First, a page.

Getting a driver’s license can often feeling like the first step towards freedom and adulthood for any teenager. In their haste to pick up their friends and go for a ride, inexperience can make them forget what they’re doing has the potential to be deadly if not done responsibly.
According to the Centers for Disease Control and Prevention, 2,333 teens, ages 16-19, in 2015 were killed in motor vehicle crashes. That means six teens die every day from auto accidents. So while the 15-19 age group only accounts for 7 percent of the U.S. population, they account for 11 percent of all motor vehicle injuries.
In order to prevent these unnecessary injuries and deaths, it’s important to understand why inexperienced drivers cause accidents. With that understanding, we can implement initiatives and laws to save lives.
Inexperience Risk Factors
According to the South Carolina Traffic Collision Fact Book from 2013, a teen driver is involved in car collision every 1.6 hours. The crash risk is particularly high during the first month of driving, and males are two times more likely to get into a crash than females.
Because of where they are in their brain development, teenagers are less likely to recognize a hazardous situation. This also means they are more likely to make dangerous decisions that could lead to a potential crash. They are more likely to speed when compared to older drivers, and they tend to leave less space between vehicles.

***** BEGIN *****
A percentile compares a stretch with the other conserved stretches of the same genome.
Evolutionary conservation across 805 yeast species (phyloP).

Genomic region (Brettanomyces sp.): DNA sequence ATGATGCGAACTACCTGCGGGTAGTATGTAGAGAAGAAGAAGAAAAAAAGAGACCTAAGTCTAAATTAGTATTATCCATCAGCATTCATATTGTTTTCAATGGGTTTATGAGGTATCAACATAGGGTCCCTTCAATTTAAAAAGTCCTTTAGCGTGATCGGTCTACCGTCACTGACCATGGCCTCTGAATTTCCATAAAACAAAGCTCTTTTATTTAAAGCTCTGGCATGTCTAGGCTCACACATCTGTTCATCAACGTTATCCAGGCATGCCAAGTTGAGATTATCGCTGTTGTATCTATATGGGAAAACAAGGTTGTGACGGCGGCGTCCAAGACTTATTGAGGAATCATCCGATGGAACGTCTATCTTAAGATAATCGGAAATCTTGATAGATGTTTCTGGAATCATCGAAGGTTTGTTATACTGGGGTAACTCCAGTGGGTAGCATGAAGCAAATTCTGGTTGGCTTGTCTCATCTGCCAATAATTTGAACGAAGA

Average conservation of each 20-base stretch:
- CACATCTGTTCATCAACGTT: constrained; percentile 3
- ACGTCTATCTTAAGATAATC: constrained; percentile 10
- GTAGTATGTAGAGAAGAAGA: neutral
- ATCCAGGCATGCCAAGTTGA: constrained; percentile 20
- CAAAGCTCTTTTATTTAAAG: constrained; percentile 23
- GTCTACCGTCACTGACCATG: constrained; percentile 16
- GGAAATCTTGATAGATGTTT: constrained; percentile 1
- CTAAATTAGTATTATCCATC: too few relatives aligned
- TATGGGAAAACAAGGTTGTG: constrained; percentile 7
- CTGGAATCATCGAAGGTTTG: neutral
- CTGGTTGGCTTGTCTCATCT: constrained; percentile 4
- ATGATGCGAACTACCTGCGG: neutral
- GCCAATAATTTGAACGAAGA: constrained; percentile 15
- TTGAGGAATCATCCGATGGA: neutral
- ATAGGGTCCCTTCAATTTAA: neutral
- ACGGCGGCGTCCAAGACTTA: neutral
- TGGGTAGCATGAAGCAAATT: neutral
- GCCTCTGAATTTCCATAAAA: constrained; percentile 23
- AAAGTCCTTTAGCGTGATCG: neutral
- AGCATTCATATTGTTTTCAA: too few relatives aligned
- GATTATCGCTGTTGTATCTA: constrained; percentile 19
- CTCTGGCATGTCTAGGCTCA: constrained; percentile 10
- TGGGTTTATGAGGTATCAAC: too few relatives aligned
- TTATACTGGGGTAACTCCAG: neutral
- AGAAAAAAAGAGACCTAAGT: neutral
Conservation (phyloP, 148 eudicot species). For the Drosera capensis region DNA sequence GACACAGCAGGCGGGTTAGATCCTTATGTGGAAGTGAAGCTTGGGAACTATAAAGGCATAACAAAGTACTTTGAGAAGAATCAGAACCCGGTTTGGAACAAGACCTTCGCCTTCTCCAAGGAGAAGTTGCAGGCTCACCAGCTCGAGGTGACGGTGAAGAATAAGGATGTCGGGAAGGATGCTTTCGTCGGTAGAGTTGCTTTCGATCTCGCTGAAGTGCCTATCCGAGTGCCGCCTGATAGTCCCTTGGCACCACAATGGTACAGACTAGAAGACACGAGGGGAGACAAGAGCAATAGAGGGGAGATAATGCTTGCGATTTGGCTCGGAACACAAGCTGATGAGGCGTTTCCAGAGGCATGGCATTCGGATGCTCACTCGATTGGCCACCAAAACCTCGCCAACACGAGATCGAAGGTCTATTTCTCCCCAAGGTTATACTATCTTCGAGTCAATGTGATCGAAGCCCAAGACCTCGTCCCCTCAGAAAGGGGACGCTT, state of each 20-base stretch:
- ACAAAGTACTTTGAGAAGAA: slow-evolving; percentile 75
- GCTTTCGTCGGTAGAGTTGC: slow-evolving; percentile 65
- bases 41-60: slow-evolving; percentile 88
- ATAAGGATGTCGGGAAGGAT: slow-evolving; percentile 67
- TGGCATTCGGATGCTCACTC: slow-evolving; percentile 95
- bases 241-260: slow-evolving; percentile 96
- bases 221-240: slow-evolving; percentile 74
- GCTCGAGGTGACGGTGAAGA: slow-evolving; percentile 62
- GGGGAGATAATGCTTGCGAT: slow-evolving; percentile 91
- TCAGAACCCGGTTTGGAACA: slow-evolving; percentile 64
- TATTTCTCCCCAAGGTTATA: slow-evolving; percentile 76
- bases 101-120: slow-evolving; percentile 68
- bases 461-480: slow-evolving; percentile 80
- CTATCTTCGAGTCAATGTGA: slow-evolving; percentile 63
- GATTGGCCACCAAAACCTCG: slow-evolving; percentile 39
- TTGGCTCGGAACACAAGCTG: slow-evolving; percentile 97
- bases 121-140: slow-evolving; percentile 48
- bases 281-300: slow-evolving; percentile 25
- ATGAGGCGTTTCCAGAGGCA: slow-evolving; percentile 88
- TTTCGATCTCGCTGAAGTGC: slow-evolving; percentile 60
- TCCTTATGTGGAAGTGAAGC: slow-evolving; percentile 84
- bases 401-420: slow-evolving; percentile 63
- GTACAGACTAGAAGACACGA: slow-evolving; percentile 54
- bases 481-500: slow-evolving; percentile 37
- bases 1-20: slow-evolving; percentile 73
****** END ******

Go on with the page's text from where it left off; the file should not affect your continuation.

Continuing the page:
Other risk factors include the lack of seatbelt use and driving under the influence. Of all age groups, teens have the lowest reported seatbelt use, at only 61 percent. Of the crashes involving drivers ages 15 to 20 in 2016, 15 percent of them has blood alcohol content levels above the legal limits.
Preventing Accidents by Inexperienced Drivers in South Carolina
In an attempt to prevent inexperienced drivers from encountering auto accidents, South Carolina has a graduated driver’s license (GDL) program. This program requires new drivers go through specific milestones before they can obtain their regular license.
At 15, a person is eligible for their learner’s permit. After 180 days, they are eligible for their provisional license. At 16, they can get a conditional license with restrictions on things like driving times; and at 17 a person is eligible for their regular license.
Teenagers and their parents shouldn’t have to worry about car wrecks and the possible consequences; however, accidents happen. If you or a loved have been the victim of a car accident in South Carolina, our Columbia car accident lawyers are prepared to represent you so the negligent party is held responsible for their actions.